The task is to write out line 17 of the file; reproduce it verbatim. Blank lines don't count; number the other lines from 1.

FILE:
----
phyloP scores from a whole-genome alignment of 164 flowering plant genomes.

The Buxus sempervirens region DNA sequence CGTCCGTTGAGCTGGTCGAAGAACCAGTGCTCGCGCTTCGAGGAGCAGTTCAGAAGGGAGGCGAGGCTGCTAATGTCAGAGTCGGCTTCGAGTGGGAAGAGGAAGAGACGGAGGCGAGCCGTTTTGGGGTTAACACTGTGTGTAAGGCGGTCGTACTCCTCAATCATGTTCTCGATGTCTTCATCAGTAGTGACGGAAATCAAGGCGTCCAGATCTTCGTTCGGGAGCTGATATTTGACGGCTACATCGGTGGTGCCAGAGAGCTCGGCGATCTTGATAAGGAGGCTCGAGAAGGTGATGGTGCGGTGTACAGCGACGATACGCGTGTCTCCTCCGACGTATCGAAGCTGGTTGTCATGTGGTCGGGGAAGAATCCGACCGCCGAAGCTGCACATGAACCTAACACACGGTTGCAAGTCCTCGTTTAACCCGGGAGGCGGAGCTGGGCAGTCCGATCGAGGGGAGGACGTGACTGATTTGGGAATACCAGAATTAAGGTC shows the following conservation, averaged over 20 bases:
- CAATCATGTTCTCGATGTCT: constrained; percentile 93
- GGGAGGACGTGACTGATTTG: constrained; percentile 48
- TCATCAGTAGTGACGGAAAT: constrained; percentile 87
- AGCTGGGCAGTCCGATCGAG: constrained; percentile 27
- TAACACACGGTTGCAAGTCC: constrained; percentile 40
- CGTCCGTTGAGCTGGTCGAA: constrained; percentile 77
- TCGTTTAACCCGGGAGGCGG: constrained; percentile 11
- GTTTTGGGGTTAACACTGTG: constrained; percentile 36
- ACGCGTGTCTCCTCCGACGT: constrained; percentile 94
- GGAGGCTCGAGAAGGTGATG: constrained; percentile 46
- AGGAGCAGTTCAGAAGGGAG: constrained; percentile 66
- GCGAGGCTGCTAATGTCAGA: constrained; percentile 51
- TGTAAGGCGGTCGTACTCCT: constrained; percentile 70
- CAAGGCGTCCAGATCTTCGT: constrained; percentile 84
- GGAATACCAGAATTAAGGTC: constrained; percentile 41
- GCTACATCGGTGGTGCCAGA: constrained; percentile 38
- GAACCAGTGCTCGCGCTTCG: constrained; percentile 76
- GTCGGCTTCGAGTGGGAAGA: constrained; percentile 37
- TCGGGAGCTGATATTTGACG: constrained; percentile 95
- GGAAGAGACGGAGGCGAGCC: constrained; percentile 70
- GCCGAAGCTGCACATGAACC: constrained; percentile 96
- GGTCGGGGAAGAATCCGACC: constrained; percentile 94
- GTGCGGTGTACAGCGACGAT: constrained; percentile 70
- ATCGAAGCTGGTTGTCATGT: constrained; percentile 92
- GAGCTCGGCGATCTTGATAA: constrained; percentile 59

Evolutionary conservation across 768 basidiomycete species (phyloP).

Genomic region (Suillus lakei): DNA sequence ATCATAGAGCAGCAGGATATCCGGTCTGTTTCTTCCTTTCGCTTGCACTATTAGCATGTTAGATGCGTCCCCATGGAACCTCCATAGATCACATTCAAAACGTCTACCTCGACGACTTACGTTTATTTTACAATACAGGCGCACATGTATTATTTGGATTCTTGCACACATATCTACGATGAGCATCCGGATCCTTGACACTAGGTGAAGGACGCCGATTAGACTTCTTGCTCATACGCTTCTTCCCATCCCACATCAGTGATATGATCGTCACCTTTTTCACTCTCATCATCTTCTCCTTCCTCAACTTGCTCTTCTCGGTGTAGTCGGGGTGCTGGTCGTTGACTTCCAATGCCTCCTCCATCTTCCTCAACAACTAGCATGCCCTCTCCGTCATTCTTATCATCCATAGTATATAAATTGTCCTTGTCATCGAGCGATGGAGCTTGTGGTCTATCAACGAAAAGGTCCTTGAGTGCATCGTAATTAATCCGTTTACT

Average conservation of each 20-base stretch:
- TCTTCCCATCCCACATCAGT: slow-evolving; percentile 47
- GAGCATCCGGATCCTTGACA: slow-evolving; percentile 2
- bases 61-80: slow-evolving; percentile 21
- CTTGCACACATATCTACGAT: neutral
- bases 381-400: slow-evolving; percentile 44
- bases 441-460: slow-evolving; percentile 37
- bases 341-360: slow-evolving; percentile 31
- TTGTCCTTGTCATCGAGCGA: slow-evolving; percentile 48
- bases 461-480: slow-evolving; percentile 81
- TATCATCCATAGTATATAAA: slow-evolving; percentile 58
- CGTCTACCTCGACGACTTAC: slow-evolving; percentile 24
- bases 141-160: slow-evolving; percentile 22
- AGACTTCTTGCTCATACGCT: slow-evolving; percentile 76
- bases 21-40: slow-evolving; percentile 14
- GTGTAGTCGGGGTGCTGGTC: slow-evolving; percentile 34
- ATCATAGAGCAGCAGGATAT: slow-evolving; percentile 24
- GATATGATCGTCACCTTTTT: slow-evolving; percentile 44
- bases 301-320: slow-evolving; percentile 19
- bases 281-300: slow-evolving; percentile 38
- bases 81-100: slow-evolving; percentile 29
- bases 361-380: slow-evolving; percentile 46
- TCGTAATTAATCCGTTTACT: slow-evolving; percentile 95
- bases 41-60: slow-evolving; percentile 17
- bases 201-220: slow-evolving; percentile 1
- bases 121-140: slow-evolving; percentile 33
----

- GGAATACCAGAATTAAGGTC: constrained; percentile 41